clock menu more-arrow no yes mobile

Filed under:

Alessia Russo must not start the final, we do not have the infrastructure

9 out of 10 cardiologists agree

England v Sweden: Semi Final - UEFA Women’s EURO 2022 Photo by James Gill - Danehouse/Getty Images

Alessia Russo has four goals and two assists in just over two-hundred minutes of play at the 2022 EUROS. In each match, despite offering greater fluidity and a better complement to the talent around her, Russo has come off the bench to replace Ellen White – and I think I know why. England manager Sarina Wiegman knows some things are bigger than football, and is doing so as a public service.

The “problem” with Russo is that she’s shown a recent penchant for the absolutely unreal. As football fans, most of us live for these moments. There’s a lot that can happen during ninety minutes of the most skillful athletes chasing a ball with a lone result in mind, and it’s those supposedly rare moments of brilliance leaving us gobsmacked that keeps us coming back (and, if I’m honest, some of us fiending; it me, I am us).

And therein lies the problem, Russo forces a ‘supposedly.’ These things aren’t meant to happen with such frequency, the human brain cannot handle it and we do not have the studies, data nor medical breakthroughs necessary to establish preventive measures or cope with the aftermath.

It all began with a flawlessly executed touch and turn versus Northern Ireland. In an instant Russo decides to let the ball run across her so she can snag it with her right boot, mid-pirouette, to position the ball and herself into a shooting position directly in front of goal. In the buildup, her awareness to identify and occupy the pocket between defenders was textbook, everything after was an addendum.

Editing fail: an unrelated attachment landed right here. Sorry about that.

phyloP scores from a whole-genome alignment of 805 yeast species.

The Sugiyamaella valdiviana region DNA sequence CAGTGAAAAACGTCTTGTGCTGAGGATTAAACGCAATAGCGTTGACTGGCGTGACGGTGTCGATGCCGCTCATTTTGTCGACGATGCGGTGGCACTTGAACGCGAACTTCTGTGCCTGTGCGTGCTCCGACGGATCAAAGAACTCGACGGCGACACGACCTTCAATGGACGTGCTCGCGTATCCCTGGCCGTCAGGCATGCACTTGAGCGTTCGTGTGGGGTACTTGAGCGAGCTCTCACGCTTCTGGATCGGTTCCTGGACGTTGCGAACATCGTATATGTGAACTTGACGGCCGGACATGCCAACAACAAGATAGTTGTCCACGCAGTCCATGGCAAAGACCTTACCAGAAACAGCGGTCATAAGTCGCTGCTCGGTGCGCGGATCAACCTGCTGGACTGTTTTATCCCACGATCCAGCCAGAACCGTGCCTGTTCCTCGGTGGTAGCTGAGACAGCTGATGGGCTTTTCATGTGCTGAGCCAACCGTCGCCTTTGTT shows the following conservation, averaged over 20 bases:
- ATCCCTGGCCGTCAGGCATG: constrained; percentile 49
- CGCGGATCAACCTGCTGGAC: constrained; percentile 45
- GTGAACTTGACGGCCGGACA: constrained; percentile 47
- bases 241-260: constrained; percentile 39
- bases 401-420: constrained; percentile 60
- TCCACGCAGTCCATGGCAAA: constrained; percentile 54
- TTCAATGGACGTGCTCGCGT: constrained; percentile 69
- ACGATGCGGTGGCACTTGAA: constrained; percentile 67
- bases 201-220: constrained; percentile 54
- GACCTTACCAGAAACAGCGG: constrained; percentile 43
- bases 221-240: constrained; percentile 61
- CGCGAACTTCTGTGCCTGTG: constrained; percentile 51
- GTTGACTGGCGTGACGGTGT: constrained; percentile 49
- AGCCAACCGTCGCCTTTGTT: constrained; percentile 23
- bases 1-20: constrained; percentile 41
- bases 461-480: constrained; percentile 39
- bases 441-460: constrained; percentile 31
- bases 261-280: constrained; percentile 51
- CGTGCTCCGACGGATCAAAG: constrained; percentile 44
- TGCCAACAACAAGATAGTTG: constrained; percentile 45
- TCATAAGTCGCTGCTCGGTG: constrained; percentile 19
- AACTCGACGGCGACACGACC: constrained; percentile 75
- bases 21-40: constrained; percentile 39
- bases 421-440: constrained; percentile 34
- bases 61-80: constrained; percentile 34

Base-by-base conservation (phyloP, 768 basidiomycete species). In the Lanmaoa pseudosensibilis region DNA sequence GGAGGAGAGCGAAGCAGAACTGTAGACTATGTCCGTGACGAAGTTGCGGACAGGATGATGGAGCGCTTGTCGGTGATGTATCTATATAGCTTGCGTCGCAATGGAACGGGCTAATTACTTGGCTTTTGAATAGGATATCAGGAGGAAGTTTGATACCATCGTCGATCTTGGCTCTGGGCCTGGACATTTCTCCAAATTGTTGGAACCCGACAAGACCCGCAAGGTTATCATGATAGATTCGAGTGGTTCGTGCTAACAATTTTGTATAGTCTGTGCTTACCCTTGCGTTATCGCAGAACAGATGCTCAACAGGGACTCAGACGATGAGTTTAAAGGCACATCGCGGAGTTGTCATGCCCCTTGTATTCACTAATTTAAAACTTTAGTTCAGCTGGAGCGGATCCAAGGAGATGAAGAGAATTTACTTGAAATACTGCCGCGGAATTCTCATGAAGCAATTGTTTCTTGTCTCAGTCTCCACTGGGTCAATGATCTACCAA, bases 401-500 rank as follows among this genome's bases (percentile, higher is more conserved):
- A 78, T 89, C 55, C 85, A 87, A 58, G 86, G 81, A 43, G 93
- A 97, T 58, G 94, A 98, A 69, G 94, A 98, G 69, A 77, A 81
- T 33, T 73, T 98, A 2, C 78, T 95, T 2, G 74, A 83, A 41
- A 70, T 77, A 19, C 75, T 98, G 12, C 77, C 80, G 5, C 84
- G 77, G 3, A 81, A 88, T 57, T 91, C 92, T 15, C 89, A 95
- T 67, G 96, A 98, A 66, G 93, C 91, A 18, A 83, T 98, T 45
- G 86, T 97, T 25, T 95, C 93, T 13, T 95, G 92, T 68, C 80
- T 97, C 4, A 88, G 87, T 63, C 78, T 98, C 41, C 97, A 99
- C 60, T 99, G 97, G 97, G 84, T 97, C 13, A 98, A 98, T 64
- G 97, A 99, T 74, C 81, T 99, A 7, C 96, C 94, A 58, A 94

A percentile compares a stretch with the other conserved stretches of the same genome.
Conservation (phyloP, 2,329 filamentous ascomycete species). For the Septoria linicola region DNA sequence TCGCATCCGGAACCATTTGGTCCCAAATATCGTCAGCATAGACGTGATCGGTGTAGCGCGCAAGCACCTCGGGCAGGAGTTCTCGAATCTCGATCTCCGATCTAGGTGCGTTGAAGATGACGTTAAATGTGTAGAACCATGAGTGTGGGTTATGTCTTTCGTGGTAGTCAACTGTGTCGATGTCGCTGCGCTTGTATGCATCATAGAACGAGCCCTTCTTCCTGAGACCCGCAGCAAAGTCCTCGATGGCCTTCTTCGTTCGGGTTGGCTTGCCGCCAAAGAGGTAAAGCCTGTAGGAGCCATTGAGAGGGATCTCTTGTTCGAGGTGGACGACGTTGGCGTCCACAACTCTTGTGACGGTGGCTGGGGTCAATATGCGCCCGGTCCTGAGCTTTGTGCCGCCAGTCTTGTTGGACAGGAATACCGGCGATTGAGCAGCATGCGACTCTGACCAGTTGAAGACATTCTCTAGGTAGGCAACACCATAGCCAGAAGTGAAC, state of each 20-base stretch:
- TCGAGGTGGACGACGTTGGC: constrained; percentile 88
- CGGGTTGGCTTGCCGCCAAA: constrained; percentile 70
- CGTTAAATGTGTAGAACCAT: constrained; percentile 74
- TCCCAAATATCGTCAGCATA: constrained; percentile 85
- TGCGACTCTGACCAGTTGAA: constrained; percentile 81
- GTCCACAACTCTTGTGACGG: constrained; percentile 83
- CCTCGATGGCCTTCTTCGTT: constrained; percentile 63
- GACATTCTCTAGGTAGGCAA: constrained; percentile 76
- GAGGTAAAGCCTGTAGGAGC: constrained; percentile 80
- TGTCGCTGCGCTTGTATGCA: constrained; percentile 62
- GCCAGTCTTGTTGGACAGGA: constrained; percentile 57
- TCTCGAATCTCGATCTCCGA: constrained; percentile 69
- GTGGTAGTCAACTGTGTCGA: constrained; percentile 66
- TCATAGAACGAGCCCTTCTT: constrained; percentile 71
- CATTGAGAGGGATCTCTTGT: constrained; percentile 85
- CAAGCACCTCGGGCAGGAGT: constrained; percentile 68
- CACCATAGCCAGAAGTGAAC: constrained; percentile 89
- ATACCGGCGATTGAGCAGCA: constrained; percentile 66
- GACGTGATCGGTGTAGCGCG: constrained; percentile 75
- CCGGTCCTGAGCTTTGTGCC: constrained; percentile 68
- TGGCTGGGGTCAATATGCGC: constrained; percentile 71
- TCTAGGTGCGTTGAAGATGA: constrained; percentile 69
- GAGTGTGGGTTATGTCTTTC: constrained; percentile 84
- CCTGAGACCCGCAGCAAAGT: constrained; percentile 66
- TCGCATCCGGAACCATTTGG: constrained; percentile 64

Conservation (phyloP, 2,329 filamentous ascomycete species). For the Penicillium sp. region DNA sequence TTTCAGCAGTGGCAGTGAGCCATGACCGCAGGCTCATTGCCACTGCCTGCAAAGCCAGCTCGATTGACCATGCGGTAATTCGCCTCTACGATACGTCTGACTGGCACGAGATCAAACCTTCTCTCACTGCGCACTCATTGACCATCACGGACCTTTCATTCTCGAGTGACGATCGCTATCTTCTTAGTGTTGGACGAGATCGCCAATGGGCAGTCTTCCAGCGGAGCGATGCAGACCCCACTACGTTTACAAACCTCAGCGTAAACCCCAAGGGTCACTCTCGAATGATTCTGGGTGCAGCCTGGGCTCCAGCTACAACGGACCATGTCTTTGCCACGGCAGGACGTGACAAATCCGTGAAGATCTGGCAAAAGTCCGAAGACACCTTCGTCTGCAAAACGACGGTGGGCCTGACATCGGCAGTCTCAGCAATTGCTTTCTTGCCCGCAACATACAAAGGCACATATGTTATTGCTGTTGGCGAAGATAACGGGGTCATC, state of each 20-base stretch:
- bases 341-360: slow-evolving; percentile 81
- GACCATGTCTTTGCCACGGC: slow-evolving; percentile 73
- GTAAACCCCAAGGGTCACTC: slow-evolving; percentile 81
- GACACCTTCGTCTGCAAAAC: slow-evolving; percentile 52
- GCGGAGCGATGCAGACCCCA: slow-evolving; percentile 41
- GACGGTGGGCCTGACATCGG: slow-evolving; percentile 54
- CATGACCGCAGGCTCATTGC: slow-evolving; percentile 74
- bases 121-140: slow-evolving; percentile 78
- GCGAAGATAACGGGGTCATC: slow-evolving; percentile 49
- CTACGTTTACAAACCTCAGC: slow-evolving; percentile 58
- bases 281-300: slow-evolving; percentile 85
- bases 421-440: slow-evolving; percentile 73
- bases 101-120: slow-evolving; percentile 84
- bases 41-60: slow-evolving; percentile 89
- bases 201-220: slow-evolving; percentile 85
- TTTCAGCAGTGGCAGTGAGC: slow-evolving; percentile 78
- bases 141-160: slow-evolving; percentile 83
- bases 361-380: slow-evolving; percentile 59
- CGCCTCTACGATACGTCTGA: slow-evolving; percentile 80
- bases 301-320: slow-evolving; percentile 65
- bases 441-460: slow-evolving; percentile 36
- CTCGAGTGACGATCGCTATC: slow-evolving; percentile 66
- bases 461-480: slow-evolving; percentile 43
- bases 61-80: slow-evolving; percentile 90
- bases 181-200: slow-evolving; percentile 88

Rewatch the angle starting at :50 to see the true scope madness in concocting this goal.

Just eleven days after this, which included an assist in a 2-1 quarterfinal win over Spain, Russo sent multiple Swedes to the shadow realm with a purely wicked backheel nutmeg goal.

(No, it’s not time for more words yet, go watch the goal again and come back.)

It’s peak mesmerizing, filthy and audacious. The pain of a goal that all but cements an opposition’s loss can be read on the faces of its defenders. However, when it’s a goal as sinister as this, it breaks brains and drops stomachs. Unfortunately this was the case for Sweden center back Magdalena Eriksson, whose immediate reaction was to double over when she pieced together what Russo had done. When you’ve seen and defended as much attacking football as Eriksson, it takes something truly wicked to extract this reaction.

The most terrifying thing about this, however, is that afterward Russo remarked how she was still upset at missing with her first shot. We can’t fully be what we’re meant to be until we outline and embrace it, meaning, she’s not yet at the full actualization of her audacity. There’s no telling what she might try next when she knows she has the skill, technique and speed of thought to turn the outer edges of her imagination into a highlight.

Sarina Wiegman refusing to name Russo in her starting XI is a public service. While Wiegman likely feels a ‘don’t touch anything, don’t even breathe’ level of anti-tinkering entering a major final, as a humanitarian she also realizes many countries still do not have universal healthcare. Russo cannot start.